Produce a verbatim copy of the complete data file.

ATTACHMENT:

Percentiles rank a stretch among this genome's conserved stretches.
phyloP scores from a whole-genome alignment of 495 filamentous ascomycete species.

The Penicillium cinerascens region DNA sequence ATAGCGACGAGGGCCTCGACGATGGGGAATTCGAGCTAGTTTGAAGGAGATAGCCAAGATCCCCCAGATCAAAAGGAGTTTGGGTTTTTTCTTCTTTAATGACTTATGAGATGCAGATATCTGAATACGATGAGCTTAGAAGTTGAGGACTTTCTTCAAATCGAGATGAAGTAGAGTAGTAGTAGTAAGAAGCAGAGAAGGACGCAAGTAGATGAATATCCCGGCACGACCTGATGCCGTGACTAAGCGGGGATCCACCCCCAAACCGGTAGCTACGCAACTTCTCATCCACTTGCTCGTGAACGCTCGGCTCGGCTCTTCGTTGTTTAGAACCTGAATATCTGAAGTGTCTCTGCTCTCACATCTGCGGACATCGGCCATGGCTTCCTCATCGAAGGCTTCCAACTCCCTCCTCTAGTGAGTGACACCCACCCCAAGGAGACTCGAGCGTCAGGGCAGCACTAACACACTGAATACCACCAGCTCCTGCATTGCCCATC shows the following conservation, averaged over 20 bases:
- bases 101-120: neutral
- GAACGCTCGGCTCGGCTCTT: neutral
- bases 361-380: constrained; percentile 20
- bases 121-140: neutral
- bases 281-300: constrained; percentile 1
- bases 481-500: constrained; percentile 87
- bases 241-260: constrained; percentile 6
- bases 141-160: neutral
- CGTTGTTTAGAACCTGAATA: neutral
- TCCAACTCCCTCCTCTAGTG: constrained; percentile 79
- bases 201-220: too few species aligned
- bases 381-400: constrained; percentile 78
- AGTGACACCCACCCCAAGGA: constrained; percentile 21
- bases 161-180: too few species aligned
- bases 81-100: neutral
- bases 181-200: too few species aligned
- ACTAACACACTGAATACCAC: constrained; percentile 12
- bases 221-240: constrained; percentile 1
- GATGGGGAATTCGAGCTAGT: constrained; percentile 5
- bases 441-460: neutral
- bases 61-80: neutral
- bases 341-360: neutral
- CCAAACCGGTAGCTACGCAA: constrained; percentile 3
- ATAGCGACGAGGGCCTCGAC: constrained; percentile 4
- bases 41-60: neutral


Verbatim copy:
Percentiles rank a stretch among this genome's conserved stretches.
phyloP scores from a whole-genome alignment of 495 filamentous ascomycete species.

The Penicillium cinerascens region DNA sequence ATAGCGACGAGGGCCTCGACGATGGGGAATTCGAGCTAGTTTGAAGGAGATAGCCAAGATCCCCCAGATCAAAAGGAGTTTGGGTTTTTTCTTCTTTAATGACTTATGAGATGCAGATATCTGAATACGATGAGCTTAGAAGTTGAGGACTTTCTTCAAATCGAGATGAAGTAGAGTAGTAGTAGTAAGAAGCAGAGAAGGACGCAAGTAGATGAATATCCCGGCACGACCTGATGCCGTGACTAAGCGGGGATCCACCCCCAAACCGGTAGCTACGCAACTTCTCATCCACTTGCTCGTGAACGCTCGGCTCGGCTCTTCGTTGTTTAGAACCTGAATATCTGAAGTGTCTCTGCTCTCACATCTGCGGACATCGGCCATGGCTTCCTCATCGAAGGCTTCCAACTCCCTCCTCTAGTGAGTGACACCCACCCCAAGGAGACTCGAGCGTCAGGGCAGCACTAACACACTGAATACCACCAGCTCCTGCATTGCCCATC shows the following conservation, averaged over 20 bases:
- bases 101-120: neutral
- GAACGCTCGGCTCGGCTCTT: neutral
- bases 361-380: constrained; percentile 20
- bases 121-140: neutral
- bases 281-300: constrained; percentile 1
- bases 481-500: constrained; percentile 87
- bases 241-260: constrained; percentile 6
- bases 141-160: neutral
- CGTTGTTTAGAACCTGAATA: neutral
- TCCAACTCCCTCCTCTAGTG: constrained; percentile 79
- bases 201-220: too few species aligned
- bases 381-400: constrained; percentile 78
- AGTGACACCCACCCCAAGGA: constrained; percentile 21
- bases 161-180: too few species aligned
- bases 81-100: neutral
- bases 181-200: too few species aligned
- ACTAACACACTGAATACCAC: constrained; percentile 12
- bases 221-240: constrained; percentile 1
- GATGGGGAATTCGAGCTAGT: constrained; percentile 5
- bases 441-460: neutral
- bases 61-80: neutral
- bases 341-360: neutral
- CCAAACCGGTAGCTACGCAA: constrained; percentile 3
- ATAGCGACGAGGGCCTCGAC: constrained; percentile 4
- bases 41-60: neutral